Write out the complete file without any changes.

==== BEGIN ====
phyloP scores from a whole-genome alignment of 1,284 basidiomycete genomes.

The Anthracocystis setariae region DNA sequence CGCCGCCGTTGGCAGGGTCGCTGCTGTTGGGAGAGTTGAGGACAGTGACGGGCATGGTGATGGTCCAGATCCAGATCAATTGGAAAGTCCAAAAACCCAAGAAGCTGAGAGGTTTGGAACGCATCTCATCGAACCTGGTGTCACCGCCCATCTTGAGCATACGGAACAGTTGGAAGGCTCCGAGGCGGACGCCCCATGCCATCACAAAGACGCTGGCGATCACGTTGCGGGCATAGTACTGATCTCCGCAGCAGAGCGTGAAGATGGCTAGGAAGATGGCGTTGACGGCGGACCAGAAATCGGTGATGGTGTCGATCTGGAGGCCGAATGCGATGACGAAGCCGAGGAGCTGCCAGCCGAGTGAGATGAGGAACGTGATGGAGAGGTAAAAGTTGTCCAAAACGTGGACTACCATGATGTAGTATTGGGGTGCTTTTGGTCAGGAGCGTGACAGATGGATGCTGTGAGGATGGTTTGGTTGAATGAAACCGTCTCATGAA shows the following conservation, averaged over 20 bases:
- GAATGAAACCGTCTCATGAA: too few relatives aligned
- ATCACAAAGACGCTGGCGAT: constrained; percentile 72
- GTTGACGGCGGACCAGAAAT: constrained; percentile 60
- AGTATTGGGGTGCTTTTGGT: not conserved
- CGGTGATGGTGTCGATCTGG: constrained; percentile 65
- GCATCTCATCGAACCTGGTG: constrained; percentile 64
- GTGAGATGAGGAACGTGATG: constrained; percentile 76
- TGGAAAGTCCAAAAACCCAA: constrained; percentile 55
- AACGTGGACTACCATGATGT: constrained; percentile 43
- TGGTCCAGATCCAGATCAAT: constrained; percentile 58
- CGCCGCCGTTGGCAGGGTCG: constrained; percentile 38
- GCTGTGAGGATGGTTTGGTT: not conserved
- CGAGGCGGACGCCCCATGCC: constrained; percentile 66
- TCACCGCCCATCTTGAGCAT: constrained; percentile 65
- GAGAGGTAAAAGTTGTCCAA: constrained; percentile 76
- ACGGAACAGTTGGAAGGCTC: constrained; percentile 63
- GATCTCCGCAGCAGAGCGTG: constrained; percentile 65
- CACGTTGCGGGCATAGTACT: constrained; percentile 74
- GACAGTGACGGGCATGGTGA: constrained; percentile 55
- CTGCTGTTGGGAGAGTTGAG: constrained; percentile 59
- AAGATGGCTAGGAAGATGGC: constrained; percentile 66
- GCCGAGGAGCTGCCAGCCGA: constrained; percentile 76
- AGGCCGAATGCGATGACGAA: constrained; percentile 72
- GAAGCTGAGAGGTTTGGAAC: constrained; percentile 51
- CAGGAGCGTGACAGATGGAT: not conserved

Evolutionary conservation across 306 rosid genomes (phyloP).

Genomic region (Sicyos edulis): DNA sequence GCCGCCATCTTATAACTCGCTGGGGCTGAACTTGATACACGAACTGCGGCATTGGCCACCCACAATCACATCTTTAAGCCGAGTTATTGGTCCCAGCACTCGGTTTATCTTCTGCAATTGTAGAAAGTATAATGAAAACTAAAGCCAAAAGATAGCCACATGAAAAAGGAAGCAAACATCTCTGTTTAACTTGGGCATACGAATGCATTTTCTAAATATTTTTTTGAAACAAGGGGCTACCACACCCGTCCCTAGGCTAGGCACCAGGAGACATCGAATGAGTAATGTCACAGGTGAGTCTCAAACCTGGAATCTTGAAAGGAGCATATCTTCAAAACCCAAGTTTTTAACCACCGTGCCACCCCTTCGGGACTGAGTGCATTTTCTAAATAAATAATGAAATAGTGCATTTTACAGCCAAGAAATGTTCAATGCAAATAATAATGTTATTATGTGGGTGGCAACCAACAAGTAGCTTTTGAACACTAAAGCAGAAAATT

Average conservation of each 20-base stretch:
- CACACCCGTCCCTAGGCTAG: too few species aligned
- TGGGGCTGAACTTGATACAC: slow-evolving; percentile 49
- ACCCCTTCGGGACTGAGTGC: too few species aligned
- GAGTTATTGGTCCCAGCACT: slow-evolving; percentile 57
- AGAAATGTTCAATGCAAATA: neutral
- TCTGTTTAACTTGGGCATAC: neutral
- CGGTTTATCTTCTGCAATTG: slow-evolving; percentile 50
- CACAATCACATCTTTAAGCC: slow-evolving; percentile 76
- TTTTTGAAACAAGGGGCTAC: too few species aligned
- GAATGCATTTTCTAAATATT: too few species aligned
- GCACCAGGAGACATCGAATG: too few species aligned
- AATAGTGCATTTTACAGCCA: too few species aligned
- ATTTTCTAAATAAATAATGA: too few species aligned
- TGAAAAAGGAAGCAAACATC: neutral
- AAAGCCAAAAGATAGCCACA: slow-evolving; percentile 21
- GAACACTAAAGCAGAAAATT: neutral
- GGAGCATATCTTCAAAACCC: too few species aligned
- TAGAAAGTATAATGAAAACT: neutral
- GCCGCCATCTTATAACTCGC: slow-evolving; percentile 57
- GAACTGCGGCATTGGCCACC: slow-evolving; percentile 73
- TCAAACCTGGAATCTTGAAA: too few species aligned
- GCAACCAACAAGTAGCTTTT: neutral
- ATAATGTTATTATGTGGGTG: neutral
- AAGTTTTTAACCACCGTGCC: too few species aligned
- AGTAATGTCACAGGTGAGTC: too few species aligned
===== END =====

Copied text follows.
phyloP scores from a whole-genome alignment of 1,284 basidiomycete genomes.

The Anthracocystis setariae region DNA sequence CGCCGCCGTTGGCAGGGTCGCTGCTGTTGGGAGAGTTGAGGACAGTGACGGGCATGGTGATGGTCCAGATCCAGATCAATTGGAAAGTCCAAAAACCCAAGAAGCTGAGAGGTTTGGAACGCATCTCATCGAACCTGGTGTCACCGCCCATCTTGAGCATACGGAACAGTTGGAAGGCTCCGAGGCGGACGCCCCATGCCATCACAAAGACGCTGGCGATCACGTTGCGGGCATAGTACTGATCTCCGCAGCAGAGCGTGAAGATGGCTAGGAAGATGGCGTTGACGGCGGACCAGAAATCGGTGATGGTGTCGATCTGGAGGCCGAATGCGATGACGAAGCCGAGGAGCTGCCAGCCGAGTGAGATGAGGAACGTGATGGAGAGGTAAAAGTTGTCCAAAACGTGGACTACCATGATGTAGTATTGGGGTGCTTTTGGTCAGGAGCGTGACAGATGGATGCTGTGAGGATGGTTTGGTTGAATGAAACCGTCTCATGAA shows the following conservation, averaged over 20 bases:
- GAATGAAACCGTCTCATGAA: too few relatives aligned
- ATCACAAAGACGCTGGCGAT: constrained; percentile 72
- GTTGACGGCGGACCAGAAAT: constrained; percentile 60
- AGTATTGGGGTGCTTTTGGT: not conserved
- CGGTGATGGTGTCGATCTGG: constrained; percentile 65
- GCATCTCATCGAACCTGGTG: constrained; percentile 64
- GTGAGATGAGGAACGTGATG: constrained; percentile 76
- TGGAAAGTCCAAAAACCCAA: constrained; percentile 55
- AACGTGGACTACCATGATGT: constrained; percentile 43
- TGGTCCAGATCCAGATCAAT: constrained; percentile 58
- CGCCGCCGTTGGCAGGGTCG: constrained; percentile 38
- GCTGTGAGGATGGTTTGGTT: not conserved
- CGAGGCGGACGCCCCATGCC: constrained; percentile 66
- TCACCGCCCATCTTGAGCAT: constrained; percentile 65
- GAGAGGTAAAAGTTGTCCAA: constrained; percentile 76
- ACGGAACAGTTGGAAGGCTC: constrained; percentile 63
- GATCTCCGCAGCAGAGCGTG: constrained; percentile 65
- CACGTTGCGGGCATAGTACT: constrained; percentile 74
- GACAGTGACGGGCATGGTGA: constrained; percentile 55
- CTGCTGTTGGGAGAGTTGAG: constrained; percentile 59
- AAGATGGCTAGGAAGATGGC: constrained; percentile 66
- GCCGAGGAGCTGCCAGCCGA: constrained; percentile 76
- AGGCCGAATGCGATGACGAA: constrained; percentile 72
- GAAGCTGAGAGGTTTGGAAC: constrained; percentile 51
- CAGGAGCGTGACAGATGGAT: not conserved

Evolutionary conservation across 306 rosid genomes (phyloP).

Genomic region (Sicyos edulis): DNA sequence GCCGCCATCTTATAACTCGCTGGGGCTGAACTTGATACACGAACTGCGGCATTGGCCACCCACAATCACATCTTTAAGCCGAGTTATTGGTCCCAGCACTCGGTTTATCTTCTGCAATTGTAGAAAGTATAATGAAAACTAAAGCCAAAAGATAGCCACATGAAAAAGGAAGCAAACATCTCTGTTTAACTTGGGCATACGAATGCATTTTCTAAATATTTTTTTGAAACAAGGGGCTACCACACCCGTCCCTAGGCTAGGCACCAGGAGACATCGAATGAGTAATGTCACAGGTGAGTCTCAAACCTGGAATCTTGAAAGGAGCATATCTTCAAAACCCAAGTTTTTAACCACCGTGCCACCCCTTCGGGACTGAGTGCATTTTCTAAATAAATAATGAAATAGTGCATTTTACAGCCAAGAAATGTTCAATGCAAATAATAATGTTATTATGTGGGTGGCAACCAACAAGTAGCTTTTGAACACTAAAGCAGAAAATT

Average conservation of each 20-base stretch:
- CACACCCGTCCCTAGGCTAG: too few species aligned
- TGGGGCTGAACTTGATACAC: slow-evolving; percentile 49
- ACCCCTTCGGGACTGAGTGC: too few species aligned
- GAGTTATTGGTCCCAGCACT: slow-evolving; percentile 57
- AGAAATGTTCAATGCAAATA: neutral
- TCTGTTTAACTTGGGCATAC: neutral
- CGGTTTATCTTCTGCAATTG: slow-evolving; percentile 50
- CACAATCACATCTTTAAGCC: slow-evolving; percentile 76
- TTTTTGAAACAAGGGGCTAC: too few species aligned
- GAATGCATTTTCTAAATATT: too few species aligned
- GCACCAGGAGACATCGAATG: too few species aligned
- AATAGTGCATTTTACAGCCA: too few species aligned
- ATTTTCTAAATAAATAATGA: too few species aligned
- TGAAAAAGGAAGCAAACATC: neutral
- AAAGCCAAAAGATAGCCACA: slow-evolving; percentile 21
- GAACACTAAAGCAGAAAATT: neutral
- GGAGCATATCTTCAAAACCC: too few species aligned
- TAGAAAGTATAATGAAAACT: neutral
- GCCGCCATCTTATAACTCGC: slow-evolving; percentile 57
- GAACTGCGGCATTGGCCACC: slow-evolving; percentile 73
- TCAAACCTGGAATCTTGAAA: too few species aligned
- GCAACCAACAAGTAGCTTTT: neutral
- ATAATGTTATTATGTGGGTG: neutral
- AAGTTTTTAACCACCGTGCC: too few species aligned
- AGTAATGTCACAGGTGAGTC: too few species aligned